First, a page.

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The Shadow Players

By Anthony Bukoski Short Story

PETE DZIEDZIC’S TEETH lay buried a half-mile south of the Da Nang Air Base. There the lance corporal had quarreled with a private over who’d recorded “Sea of Love.” Guys in the outfit were singing along to Armed Forces Radio when Pete said, “That singer’s from the northern U.S.” “He’s from my hometown,” replied the…

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Language as Sacrament in the New Testament

By Franz Wright Essay

A version of this essay was delivered at Boston University on November 1, 2007, at a lecture sponsored by the Luce Program in Scripture and Literary Arts in memory and honor of Amos Niven Wilder. THE LANGUAGE OF THE NEW TESTAMENT has been with me since childhood. The words of Jesus, specifically, are so familiar…

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The Medicine of Immortality

By Daniel Donaghy Poetry

was what our nuns called it, the bread of angels, the Lord’s supper on the eve of his pure and holy sacrifice, their black habits hovering over us like threats, always the rosary dangling from a curveless hip, always chalk dust swirled on the cracked blackboard, above which the patron saints sat awaiting our prayers…

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Prodigal Ghazal

By Jill Peláez Baumgaertner Poetry

Weightless as a float into the drift of water, one whose sin is forgiven. The Far Country a memory of fists and sour apples. Of that old, heavy plunge through snowfall, frozen, refrozen. The tug of gravity, slow and silent. Of no words forming on dry lips, of breath aching to a full inhale and…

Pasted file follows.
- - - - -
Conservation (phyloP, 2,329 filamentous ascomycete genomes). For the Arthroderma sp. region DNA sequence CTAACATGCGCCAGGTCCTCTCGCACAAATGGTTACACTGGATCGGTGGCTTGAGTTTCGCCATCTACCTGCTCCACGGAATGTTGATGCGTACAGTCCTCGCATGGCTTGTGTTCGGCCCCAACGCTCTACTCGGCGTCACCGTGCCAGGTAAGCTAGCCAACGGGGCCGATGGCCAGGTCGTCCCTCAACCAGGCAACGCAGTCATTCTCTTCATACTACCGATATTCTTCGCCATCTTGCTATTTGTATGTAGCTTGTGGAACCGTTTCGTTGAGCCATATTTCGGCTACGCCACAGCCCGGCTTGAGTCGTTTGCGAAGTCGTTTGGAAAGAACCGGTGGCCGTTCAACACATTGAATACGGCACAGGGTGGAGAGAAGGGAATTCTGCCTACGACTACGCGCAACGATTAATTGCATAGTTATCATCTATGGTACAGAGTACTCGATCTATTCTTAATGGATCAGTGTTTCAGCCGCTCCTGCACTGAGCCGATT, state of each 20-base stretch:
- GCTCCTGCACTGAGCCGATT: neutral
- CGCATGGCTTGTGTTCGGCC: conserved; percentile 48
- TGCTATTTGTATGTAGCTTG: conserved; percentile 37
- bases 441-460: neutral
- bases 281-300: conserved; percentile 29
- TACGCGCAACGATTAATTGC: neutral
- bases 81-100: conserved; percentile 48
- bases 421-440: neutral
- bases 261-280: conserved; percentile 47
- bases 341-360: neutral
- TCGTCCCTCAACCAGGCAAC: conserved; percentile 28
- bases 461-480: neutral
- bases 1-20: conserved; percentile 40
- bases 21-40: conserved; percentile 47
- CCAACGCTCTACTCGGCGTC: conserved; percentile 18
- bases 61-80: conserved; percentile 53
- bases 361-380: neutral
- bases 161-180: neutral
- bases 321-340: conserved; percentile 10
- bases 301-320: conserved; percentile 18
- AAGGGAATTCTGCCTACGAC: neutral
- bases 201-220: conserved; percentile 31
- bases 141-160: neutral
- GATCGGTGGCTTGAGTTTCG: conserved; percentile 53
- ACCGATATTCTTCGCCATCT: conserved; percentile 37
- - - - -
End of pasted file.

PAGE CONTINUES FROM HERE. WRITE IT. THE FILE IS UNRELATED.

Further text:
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This Is My Body

By Suzanne M. Wolfe Essay

I HAVE A BLACK AND WHITE photograph taken in 1967 that I found among my grandmother’s things after she died. In the foreground, my grandmother sits on a blanket, smiling self-consciously for the camera. To her left my brother stands in a seven-year-old boy’s macho pose with hands on hips, his smooth, hairless chest thrust…

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Ritual

By Jonathan Callard Essay

I’M DOING A CLEANSE,” Odin says. “Me and Mara. Just broth all day.” We’re standing at the corner of Grant and Polk by city hall in San Francisco, waiting for our ride to the Headlands where we will meet DT and do the vernal equinox ritual—“I know of a sacred tree,” he’d said, “at Rodeo…

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Impromptu Novena in September

By William Wenthe Poetry

Understand the light, then, and recognize it ————————–—Corpus Hermeticum ——————–Memory is a kind of accomplishment ————————William Carlos Williams I Birdsong on the book page, birdsong on the brown rug; fanfare of birdsong above the radio orchestra; birdsong in shafted light of the wooden blinds. In one moment I heard them—by which I mean they’d all…

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Cellar Door

By Marjorie Stelmach Poetry

Years ago somebody decided—I don’t know how this conclusion was reached—that the most beautiful phrase in the English language was cellar door. —Don DeLillo, interviewed in the Paris Review, 1993 i. cellar door / cellar door ———————–Two solid wooden doors hinged to open out leaning on a sloping ledge against the house. Within, a wooden…

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More Strange

By Kristin George Bagdanov Poetry

than the angel who eclipsed your ordinary life to see his reflection in the dark of your eyes. More strange than when god thumped in your belly and tugged at your breast, hungry for earth, for what he had made. Strange to hear the command to take and eat of his body just as he…

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Tenebrae

By Lindsey Griffin Short Story

CAR HEADLIGHTS from the Miami traffic outside brushed along the upper chapel walls, grazing the stained-glass windows and the cross suspended there. Ever since Esteban and I had entered the Lutheran church on Fifty-Seventh, we’d been silent. I shifted in the pew. Although Esteban had been carting me to youth group all of freshman year, this…

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